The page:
The Irish Government has announced that the Irish parliament (the Oireachtas) will enact legislation to enable the Irish Government to screen 'foreign' direct investment (FDI) in Ireland. In this context, the term 'foreign' refers to investment from non-EU Member States.

FDI is extremely important to Ireland. The Irish Government believes that 20% of all private sector employment in the State is directly or indirectly attributable to FDI. It is believed that about two-thirds of the Irish corporation tax received by the Irish Exchequer comes from FDI businesses supported by Ireland's Industrial Development Authority (the agency which primarily deals with FDI in Ireland).

Traditionally, Ireland has avoided the type of FDI screening regimes found in a number of jurisdictions around the world. This is because Ireland maintains a very open approach to FDI and does not want to deter legitimate investment into Ireland.

The reason for legislation at this time is largely due to the European Union's Regulation 2019/452 – the EU's FDI Screening Regulation. Unlike a Directive, Ireland is not 'implementing' the EU measure. Instead, Ireland must comply with the Regulation. The Regulation has applied since 11 October 2020 (article 17 of the Regulation). This means that Ireland already has obligations under the Regulation and must, for example, provide information to other EU Member States when they request certain forms of information. Equally, Ireland must give due (or reasonable) consideration to comments from other EU Member States or from the European Commission.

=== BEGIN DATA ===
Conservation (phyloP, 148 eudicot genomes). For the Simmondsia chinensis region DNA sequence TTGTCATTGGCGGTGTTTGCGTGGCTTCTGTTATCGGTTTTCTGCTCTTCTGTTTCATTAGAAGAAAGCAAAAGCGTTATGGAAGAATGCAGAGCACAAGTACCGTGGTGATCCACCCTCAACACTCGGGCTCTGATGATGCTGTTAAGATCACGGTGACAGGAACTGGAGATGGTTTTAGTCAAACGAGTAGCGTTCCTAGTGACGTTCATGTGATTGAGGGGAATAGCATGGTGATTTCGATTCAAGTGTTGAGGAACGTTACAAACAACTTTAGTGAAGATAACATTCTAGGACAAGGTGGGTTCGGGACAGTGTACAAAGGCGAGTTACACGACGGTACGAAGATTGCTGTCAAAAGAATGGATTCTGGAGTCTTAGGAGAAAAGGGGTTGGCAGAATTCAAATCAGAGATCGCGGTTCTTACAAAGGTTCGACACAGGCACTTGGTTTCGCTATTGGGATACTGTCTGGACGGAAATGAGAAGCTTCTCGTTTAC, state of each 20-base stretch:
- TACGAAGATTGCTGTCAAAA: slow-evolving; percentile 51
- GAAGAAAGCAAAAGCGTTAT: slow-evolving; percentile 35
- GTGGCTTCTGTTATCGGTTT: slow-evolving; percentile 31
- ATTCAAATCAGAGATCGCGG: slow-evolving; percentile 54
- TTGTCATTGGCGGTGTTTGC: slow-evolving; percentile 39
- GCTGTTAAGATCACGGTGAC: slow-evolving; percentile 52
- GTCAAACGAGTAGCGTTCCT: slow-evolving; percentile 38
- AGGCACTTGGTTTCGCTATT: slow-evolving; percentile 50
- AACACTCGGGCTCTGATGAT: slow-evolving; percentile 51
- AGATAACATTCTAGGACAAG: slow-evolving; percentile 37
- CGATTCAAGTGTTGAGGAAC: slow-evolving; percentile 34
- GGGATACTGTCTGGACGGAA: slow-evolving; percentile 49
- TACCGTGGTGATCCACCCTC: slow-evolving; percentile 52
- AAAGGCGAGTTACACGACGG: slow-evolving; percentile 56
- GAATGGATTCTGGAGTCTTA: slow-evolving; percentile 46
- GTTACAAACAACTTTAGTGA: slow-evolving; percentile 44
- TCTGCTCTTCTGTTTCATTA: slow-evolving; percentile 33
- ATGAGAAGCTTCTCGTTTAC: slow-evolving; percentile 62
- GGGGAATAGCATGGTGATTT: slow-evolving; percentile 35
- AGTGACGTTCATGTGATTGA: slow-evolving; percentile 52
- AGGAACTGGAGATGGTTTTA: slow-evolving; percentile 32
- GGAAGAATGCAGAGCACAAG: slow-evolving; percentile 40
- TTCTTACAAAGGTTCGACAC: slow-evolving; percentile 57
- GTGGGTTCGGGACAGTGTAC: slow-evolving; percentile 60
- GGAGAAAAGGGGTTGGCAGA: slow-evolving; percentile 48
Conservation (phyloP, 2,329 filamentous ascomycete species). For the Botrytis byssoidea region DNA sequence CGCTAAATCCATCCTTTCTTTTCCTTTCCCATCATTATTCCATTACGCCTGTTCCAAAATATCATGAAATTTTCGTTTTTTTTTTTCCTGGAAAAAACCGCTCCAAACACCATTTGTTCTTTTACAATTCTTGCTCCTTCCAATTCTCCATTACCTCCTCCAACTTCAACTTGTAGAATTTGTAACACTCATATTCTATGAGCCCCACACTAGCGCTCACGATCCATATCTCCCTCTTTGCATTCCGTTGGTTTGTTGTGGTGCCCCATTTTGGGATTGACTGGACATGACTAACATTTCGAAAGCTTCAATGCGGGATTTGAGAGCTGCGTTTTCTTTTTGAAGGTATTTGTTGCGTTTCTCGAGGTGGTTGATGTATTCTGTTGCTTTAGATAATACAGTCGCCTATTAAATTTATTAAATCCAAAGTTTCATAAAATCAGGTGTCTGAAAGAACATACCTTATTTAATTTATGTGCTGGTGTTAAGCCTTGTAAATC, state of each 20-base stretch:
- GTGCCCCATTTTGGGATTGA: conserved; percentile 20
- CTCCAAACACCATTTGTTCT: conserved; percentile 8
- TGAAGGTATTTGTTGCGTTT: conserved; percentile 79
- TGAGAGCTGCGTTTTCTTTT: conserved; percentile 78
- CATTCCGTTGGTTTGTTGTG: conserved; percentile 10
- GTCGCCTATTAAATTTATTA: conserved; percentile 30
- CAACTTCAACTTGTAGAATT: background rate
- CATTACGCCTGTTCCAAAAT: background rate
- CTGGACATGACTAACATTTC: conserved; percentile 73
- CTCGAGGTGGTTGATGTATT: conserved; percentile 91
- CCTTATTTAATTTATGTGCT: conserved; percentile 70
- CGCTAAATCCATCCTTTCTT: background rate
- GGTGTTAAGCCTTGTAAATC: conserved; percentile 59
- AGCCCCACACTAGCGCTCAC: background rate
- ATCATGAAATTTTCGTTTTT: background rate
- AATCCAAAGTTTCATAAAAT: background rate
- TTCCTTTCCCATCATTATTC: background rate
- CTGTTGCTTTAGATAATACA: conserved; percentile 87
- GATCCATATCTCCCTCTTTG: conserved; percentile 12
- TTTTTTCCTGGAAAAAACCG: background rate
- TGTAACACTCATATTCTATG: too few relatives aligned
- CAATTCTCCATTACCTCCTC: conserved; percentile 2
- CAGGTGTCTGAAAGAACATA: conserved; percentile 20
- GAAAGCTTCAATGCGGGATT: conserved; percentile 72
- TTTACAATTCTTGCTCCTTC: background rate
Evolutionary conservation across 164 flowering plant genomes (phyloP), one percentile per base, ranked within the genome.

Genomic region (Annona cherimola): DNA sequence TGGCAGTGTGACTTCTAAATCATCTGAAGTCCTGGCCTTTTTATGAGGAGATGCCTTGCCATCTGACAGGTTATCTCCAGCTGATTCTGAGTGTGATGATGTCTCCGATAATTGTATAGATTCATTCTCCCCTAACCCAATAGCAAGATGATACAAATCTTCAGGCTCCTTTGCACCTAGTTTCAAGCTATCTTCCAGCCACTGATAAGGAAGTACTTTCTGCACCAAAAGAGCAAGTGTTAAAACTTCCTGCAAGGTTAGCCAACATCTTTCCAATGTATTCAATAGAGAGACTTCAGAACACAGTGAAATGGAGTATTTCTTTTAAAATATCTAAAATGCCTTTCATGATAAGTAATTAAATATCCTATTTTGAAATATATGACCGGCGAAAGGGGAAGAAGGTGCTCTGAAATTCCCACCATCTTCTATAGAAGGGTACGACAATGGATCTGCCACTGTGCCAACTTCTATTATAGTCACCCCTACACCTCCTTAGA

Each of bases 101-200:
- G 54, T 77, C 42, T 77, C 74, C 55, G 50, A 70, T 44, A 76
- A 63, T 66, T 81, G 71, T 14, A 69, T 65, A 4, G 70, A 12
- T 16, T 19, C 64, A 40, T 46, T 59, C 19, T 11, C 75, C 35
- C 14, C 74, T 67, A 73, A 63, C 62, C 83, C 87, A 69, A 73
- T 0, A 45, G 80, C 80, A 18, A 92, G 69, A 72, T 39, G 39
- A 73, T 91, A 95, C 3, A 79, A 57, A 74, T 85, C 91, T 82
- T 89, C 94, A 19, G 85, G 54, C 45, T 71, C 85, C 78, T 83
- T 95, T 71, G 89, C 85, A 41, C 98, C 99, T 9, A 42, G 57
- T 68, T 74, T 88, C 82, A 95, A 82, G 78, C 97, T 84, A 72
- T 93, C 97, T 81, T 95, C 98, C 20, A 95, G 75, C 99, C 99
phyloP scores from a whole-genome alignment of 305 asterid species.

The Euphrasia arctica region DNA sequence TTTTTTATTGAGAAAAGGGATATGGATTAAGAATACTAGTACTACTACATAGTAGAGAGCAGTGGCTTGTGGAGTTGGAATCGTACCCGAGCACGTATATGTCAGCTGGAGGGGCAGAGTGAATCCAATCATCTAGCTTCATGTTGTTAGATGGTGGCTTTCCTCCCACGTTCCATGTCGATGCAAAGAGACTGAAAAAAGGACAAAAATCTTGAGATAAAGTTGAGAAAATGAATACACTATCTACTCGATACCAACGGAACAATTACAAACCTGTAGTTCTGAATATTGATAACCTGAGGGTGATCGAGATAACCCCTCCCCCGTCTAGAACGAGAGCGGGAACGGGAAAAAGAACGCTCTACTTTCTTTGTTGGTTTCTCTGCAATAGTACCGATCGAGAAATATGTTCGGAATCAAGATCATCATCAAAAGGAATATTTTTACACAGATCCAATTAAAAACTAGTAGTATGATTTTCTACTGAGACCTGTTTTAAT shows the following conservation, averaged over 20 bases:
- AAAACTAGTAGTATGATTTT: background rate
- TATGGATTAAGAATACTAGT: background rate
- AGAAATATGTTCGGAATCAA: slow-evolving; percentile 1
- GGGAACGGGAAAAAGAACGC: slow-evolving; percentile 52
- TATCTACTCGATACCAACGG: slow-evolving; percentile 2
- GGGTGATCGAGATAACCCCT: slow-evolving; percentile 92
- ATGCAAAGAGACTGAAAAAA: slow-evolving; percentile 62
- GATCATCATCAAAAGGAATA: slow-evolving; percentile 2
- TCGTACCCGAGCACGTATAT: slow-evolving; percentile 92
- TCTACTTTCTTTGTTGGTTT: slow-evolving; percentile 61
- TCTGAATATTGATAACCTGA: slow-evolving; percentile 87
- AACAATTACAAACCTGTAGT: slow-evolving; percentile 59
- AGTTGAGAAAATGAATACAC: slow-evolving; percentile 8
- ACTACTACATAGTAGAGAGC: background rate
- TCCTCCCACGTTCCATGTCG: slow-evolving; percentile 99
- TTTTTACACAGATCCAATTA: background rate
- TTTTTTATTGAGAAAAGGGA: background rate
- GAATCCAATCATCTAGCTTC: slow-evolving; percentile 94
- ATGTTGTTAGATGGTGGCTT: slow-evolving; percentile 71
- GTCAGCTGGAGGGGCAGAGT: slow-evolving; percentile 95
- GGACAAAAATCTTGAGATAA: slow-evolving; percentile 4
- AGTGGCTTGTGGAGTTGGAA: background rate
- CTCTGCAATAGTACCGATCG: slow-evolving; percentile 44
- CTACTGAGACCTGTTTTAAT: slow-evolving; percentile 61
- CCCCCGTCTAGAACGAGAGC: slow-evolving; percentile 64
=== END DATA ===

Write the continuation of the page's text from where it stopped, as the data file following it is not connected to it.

The draft Irish legislation has not yet been published. It was hoped that the legislation would be ready in the first half of 2021 but this will not happen at this stage. It may well be the second half of 2021 or even 2022 before the legislation enters into force.

The heads of a bill were approved by the Irish Government in July 2020. However, the bill is not on the Government 'priority list' and it has still not been published. However, it is anticipated that it will be presented to the House of the Oireachtas as soon as it has been drafted by the Office of the Parliamentary Counsel (the office which drafts bills on behalf of Government) and approved by Government (i.e. the Cabinet).

All will depend on what is contained in the legislation as enacted by the Oireachtas. But what are current predictions?

It is currently anticipated that:

  • while Ireland will comply with its European Union, international and national legal obligations, it is likely that the legislation will take a relatively benign approach to FDI and only intervene where needed
  • the Irish legislation will not be retrospective in effect – it would be unusual for Ireland to cause such a difficulty for FDI
  • there may even be a transition or phasing-in period after the legislation is enacted and before the Irish legislation enters into force
  • the Irish Act will probably be less prescriptive and narrower in scope that the UK's National Security and Investment Act 2021
  • the Irish regime will be robust and rigorous but will not interfere unreasonably or unnecessarily with legitimate and proper FDI.